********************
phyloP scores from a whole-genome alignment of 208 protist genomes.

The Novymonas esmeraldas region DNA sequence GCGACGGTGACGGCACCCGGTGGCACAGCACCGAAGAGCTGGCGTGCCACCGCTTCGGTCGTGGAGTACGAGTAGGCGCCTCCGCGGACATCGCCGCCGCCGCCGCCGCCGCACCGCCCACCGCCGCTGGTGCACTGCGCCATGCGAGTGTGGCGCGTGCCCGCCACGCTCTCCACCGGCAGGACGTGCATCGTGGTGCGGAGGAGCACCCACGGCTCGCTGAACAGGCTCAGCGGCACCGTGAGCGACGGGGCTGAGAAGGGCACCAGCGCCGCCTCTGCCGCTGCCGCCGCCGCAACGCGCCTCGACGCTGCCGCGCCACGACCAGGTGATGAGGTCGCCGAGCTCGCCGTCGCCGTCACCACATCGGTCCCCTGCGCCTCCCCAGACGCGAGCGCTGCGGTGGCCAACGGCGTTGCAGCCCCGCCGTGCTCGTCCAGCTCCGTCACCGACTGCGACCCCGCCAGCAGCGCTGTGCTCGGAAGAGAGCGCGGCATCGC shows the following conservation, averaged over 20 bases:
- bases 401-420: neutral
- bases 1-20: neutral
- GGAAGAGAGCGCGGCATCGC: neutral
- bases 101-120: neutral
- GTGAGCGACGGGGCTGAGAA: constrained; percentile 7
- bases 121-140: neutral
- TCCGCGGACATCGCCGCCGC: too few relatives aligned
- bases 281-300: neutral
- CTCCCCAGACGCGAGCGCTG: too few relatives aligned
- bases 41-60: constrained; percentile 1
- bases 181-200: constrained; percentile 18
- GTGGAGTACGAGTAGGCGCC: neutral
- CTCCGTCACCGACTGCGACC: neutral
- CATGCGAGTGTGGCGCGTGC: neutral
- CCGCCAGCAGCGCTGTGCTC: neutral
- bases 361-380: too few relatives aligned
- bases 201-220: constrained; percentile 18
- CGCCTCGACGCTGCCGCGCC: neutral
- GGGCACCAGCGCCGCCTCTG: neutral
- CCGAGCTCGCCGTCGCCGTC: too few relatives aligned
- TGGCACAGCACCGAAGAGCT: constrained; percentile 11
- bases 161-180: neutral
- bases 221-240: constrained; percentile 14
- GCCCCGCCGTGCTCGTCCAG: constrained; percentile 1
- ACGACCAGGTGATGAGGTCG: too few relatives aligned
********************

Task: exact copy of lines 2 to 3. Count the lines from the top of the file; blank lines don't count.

The Novymonas esmeraldas region DNA sequence GCGACGGTGACGGCACCCGGTGGCACAGCACCGAAGAGCTGGCGTGCCACCGCTTCGGTCGTGGAGTACGAGTAGGCGCCTCCGCGGACATCGCCGCCGCCGCCGCCGCCGCACCGCCCACCGCCGCTGGTGCACTGCGCCATGCGAGTGTGGCGCGTGCCCGCCACGCTCTCCACCGGCAGGACGTGCATCGTGGTGCGGAGGAGCACCCACGGCTCGCTGAACAGGCTCAGCGGCACCGTGAGCGACGGGGCTGAGAAGGGCACCAGCGCCGCCTCTGCCGCTGCCGCCGCCGCAACGCGCCTCGACGCTGCCGCGCCACGACCAGGTGATGAGGTCGCCGAGCTCGCCGTCGCCGTCACCACATCGGTCCCCTGCGCCTCCCCAGACGCGAGCGCTGCGGTGGCCAACGGCGTTGCAGCCCCGCCGTGCTCGTCCAGCTCCGTCACCGACTGCGACCCCGCCAGCAGCGCTGTGCTCGGAAGAGAGCGCGGCATCGC shows the following conservation, averaged over 20 bases:
- bases 401-420: neutral